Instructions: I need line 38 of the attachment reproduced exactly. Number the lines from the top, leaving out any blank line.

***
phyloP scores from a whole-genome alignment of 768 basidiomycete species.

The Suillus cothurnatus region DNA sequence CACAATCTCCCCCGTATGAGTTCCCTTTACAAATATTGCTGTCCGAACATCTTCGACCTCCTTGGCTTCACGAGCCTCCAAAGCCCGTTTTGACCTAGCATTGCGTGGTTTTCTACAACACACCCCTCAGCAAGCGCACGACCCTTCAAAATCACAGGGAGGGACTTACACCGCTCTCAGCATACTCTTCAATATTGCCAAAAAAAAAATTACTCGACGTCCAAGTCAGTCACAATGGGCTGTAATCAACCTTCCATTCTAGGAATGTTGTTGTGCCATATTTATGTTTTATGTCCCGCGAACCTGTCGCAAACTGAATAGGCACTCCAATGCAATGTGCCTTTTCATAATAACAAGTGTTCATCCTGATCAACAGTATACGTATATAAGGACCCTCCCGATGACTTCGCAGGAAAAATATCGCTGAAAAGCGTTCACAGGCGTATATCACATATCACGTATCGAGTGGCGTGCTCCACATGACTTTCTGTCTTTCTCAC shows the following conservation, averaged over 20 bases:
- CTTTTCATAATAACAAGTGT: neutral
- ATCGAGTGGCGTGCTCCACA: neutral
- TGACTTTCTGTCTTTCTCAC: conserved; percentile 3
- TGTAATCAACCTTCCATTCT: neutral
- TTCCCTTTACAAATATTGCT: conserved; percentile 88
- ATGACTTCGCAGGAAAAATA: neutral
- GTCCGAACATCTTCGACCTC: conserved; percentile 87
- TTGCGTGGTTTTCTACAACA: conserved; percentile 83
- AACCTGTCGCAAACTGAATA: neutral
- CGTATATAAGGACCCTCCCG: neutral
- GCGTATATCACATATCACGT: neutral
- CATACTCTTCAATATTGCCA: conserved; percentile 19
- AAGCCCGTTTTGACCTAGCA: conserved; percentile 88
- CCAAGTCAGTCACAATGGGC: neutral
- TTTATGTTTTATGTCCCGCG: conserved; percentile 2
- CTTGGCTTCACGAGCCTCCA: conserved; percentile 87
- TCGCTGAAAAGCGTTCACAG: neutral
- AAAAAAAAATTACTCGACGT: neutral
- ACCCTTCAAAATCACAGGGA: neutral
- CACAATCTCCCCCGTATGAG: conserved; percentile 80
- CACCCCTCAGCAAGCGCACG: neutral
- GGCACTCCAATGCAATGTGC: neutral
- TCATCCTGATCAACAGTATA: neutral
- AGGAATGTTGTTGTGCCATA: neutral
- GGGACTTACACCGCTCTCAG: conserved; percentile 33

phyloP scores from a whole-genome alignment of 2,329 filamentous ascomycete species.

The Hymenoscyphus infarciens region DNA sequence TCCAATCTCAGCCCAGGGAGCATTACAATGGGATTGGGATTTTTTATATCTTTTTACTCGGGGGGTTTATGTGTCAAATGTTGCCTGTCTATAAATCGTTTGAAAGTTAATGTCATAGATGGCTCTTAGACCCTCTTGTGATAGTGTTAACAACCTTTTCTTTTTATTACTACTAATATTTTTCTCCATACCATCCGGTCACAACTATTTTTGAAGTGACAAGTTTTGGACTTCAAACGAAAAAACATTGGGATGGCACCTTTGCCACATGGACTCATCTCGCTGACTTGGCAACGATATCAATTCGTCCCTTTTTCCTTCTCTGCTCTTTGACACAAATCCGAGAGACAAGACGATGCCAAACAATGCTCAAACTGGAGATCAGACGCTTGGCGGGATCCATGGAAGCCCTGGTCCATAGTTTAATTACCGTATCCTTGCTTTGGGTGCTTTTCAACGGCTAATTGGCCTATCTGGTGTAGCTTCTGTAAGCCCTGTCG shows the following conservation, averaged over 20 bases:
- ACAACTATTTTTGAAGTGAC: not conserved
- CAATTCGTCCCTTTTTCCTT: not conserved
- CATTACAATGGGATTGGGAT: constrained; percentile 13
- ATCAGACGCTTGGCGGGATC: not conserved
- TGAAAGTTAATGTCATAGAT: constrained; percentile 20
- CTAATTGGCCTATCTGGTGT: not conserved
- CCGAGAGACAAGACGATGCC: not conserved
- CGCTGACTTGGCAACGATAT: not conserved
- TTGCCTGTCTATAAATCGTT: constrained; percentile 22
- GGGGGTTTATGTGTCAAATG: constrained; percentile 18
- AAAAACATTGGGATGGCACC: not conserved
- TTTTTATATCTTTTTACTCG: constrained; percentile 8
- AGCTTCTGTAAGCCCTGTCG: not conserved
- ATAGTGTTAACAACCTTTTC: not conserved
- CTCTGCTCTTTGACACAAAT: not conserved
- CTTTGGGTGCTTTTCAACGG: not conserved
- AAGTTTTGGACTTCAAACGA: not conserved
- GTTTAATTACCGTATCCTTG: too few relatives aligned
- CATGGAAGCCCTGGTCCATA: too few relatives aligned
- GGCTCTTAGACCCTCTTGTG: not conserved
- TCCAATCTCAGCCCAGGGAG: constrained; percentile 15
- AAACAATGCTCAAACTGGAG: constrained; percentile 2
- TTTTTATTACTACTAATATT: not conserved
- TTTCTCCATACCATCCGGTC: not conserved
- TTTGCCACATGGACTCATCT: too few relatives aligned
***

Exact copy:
- TTGCCTGTCTATAAATCGTT: constrained; percentile 22